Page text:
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Rachel Weisz was intent on playing the role of ill-fated activist

Rachel Weisz was intent on playing the role of ill-fated activist

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BEVERLY HILLS, Calif. - Rachel Weisz was in Los Angeles, shooting the supernatural thriller "Constantine" with Keanu Reeves. The mostly middle-of-the-night shooting schedule was exhausting, and time off was rare. When she finally did get a day to rest, she packed an overnight bag and flew to London.

Twenty-four hours later, she was back on the set in L.A.

No, the British actress had not suffered a sudden bout of homesickness.

She had heard that director Fernando Meirelles was in London, and Weisz needed to speak to him as soon as possible. The script of "The Constant Gardener" was that good.

Meirelles, the Brazilian filmmaker best known for his celebrated "City of God," had been tapped to direct "The Constant Gardener," based on the John Le Carre best-seller, and rumor had it that he was still searching for an actress to play the pivotal role of the determined, outspoken activist Tessa Abbott Quayle.

The ill-fated character, married to a British diplomat (Ralph Fiennes) stationed in Africa, takes on the powerful pharmaceutical industry, which she accuses of exploiting underdeveloped nations by using its most vulnerable citizens as guinea pigs for dangerous new drugs and reaping excessive profits in the process.

The film, which unofficially kick-starts the fall season for Oscar-worthy movies, opens Wednesday.

"I knew I wouldn't have another day off for a while, so I needed to get to London immediately," the actress recalled during an interview in her Beverly Hills hotel suite. "I wanted to work with Fernando because he's an extraordinary director, but it really was the character that got me on that plane.

"Sometimes, you read a script, and you believe passionately that you must play this character. And I needed to show that passion to him, although I think I downplayed my passion a bit because I didn't want to scare him off. I didn't want him to think I was crazy enough to be a problem."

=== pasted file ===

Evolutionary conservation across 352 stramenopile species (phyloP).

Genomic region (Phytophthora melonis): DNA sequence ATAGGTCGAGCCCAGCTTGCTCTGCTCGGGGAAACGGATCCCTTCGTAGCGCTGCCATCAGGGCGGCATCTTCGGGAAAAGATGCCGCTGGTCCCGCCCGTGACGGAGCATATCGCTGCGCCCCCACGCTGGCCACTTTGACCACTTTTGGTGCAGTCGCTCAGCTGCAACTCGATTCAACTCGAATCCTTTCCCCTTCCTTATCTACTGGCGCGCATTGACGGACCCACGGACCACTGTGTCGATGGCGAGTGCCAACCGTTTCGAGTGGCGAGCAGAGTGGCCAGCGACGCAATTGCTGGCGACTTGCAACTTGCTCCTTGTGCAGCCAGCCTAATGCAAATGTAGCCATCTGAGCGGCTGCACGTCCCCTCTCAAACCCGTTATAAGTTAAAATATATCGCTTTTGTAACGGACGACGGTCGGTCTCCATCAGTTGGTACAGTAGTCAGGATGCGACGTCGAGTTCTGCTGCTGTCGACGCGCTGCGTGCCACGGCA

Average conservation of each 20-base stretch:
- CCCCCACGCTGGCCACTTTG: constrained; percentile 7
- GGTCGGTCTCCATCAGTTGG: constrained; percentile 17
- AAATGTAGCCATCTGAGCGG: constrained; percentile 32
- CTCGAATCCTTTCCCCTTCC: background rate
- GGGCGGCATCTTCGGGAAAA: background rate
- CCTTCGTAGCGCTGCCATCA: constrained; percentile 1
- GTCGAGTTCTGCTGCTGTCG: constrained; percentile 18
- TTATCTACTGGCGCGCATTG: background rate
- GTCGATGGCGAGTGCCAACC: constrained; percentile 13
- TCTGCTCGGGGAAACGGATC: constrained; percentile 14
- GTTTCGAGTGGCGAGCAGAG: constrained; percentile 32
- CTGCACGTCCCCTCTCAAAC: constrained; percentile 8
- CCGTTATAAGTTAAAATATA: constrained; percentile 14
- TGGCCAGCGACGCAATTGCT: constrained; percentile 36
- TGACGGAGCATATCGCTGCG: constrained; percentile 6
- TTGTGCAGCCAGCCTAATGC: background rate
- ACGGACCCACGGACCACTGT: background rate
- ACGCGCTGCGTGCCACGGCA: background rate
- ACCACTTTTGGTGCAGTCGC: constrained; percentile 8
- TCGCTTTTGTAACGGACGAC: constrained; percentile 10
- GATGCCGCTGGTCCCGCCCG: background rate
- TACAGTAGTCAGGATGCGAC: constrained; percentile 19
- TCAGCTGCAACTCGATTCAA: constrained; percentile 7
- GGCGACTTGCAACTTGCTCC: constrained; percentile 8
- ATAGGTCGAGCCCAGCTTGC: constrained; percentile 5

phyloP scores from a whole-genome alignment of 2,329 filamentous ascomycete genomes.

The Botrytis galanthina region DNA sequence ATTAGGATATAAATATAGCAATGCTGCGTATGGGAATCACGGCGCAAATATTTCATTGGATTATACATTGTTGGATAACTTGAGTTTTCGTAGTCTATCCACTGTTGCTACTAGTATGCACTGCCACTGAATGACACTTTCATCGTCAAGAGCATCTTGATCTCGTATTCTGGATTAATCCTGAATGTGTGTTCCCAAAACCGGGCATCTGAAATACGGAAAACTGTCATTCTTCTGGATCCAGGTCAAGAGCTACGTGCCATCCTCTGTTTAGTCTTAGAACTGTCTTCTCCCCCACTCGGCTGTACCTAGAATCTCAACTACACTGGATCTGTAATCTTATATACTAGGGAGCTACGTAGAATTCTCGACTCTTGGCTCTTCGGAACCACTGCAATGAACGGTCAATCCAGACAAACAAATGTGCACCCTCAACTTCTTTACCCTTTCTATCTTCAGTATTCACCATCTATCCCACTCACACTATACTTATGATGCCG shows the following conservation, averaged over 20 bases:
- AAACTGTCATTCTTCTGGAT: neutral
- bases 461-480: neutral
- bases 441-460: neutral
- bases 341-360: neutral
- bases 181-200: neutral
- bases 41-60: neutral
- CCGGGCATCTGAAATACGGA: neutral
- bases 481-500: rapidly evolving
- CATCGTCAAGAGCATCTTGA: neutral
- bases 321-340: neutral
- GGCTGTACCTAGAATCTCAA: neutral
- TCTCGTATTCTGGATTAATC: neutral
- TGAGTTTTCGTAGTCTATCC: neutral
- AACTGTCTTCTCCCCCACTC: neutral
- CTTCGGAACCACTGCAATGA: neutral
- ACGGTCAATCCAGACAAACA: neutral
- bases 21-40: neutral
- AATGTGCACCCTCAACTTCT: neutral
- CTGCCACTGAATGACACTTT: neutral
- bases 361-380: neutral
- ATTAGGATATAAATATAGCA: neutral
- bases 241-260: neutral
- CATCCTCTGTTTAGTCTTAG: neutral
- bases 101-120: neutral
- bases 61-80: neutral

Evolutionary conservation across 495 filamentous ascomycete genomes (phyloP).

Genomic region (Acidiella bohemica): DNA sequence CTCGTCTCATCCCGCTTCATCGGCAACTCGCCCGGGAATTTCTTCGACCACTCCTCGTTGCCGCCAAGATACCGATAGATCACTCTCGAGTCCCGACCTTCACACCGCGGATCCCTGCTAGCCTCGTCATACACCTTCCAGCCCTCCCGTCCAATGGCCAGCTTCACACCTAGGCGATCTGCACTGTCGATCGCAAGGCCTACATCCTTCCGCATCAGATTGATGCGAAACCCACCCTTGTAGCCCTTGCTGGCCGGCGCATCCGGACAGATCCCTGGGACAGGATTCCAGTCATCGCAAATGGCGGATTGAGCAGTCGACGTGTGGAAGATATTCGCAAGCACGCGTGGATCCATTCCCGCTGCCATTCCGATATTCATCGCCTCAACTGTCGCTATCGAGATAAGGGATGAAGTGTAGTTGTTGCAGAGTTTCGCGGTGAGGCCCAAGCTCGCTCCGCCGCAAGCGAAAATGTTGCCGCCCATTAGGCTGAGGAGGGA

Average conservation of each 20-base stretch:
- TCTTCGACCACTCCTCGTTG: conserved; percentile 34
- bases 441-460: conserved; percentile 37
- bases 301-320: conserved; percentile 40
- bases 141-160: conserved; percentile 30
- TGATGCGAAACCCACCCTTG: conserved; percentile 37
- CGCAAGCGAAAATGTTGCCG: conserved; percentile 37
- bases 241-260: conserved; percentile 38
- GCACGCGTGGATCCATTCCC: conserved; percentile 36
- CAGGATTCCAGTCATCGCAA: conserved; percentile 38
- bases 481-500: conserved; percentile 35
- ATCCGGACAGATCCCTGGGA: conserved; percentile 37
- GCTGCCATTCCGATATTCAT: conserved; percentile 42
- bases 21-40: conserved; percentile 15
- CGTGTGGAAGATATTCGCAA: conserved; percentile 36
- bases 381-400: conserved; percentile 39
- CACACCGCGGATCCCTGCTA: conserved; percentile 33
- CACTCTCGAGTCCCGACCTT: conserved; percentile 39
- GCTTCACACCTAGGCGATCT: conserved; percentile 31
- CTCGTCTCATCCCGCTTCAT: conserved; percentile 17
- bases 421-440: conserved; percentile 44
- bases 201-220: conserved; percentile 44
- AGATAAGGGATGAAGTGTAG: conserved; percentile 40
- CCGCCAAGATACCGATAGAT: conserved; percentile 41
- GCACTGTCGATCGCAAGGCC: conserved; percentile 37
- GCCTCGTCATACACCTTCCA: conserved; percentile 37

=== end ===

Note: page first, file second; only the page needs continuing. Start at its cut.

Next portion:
The director laughed when he was told what Weisz had said. He said he felt honored that she would fly to England on her only day off to speak with him.

"I'm just some Brazilian guy who barely speaks English, and this movie star flies from Los Angeles just to meet me. I'm still impressed."

Meirelles said he was familiar with Weisz (it's pronounced "Vice") through her work in "The Mummy" movies, but he had never considered her for the role of Tessa before meeting her.

"Honestly, I originally considered casting a younger woman as the diplomat's wife because I thought there might be an interesting Lolita dynamic going on with the older husband and younger wife. Then I realized that audiences would have a hard time believing that an 18-year-old woman would be so effective an activist that certain people would want to see her dead.

"So, I decided to go with a woman in her 30s (Weisz is 34), but I hadn't thought about Rachel, that is until I met her. She had read the book and the script, and she knew much more about Tessa than I did. She understood the character and knew exactly how to play her. I hadn't even gotten to that point in preparing to direct the film.

"I gave her some improvisational exercises and then, the next day, I rented her movie "The Shape of Things." As soon as I saw that, I put her at the top of my list."

Weisz said she wasn't taking any chances. As soon as she got back to the set of "Constantine," she wrote Meirelles a letter.

"I knew he was still meeting with other actresses, and I was dying inside," she said. "I needed him to know how much I wanted this role. I suppose I was stalking him."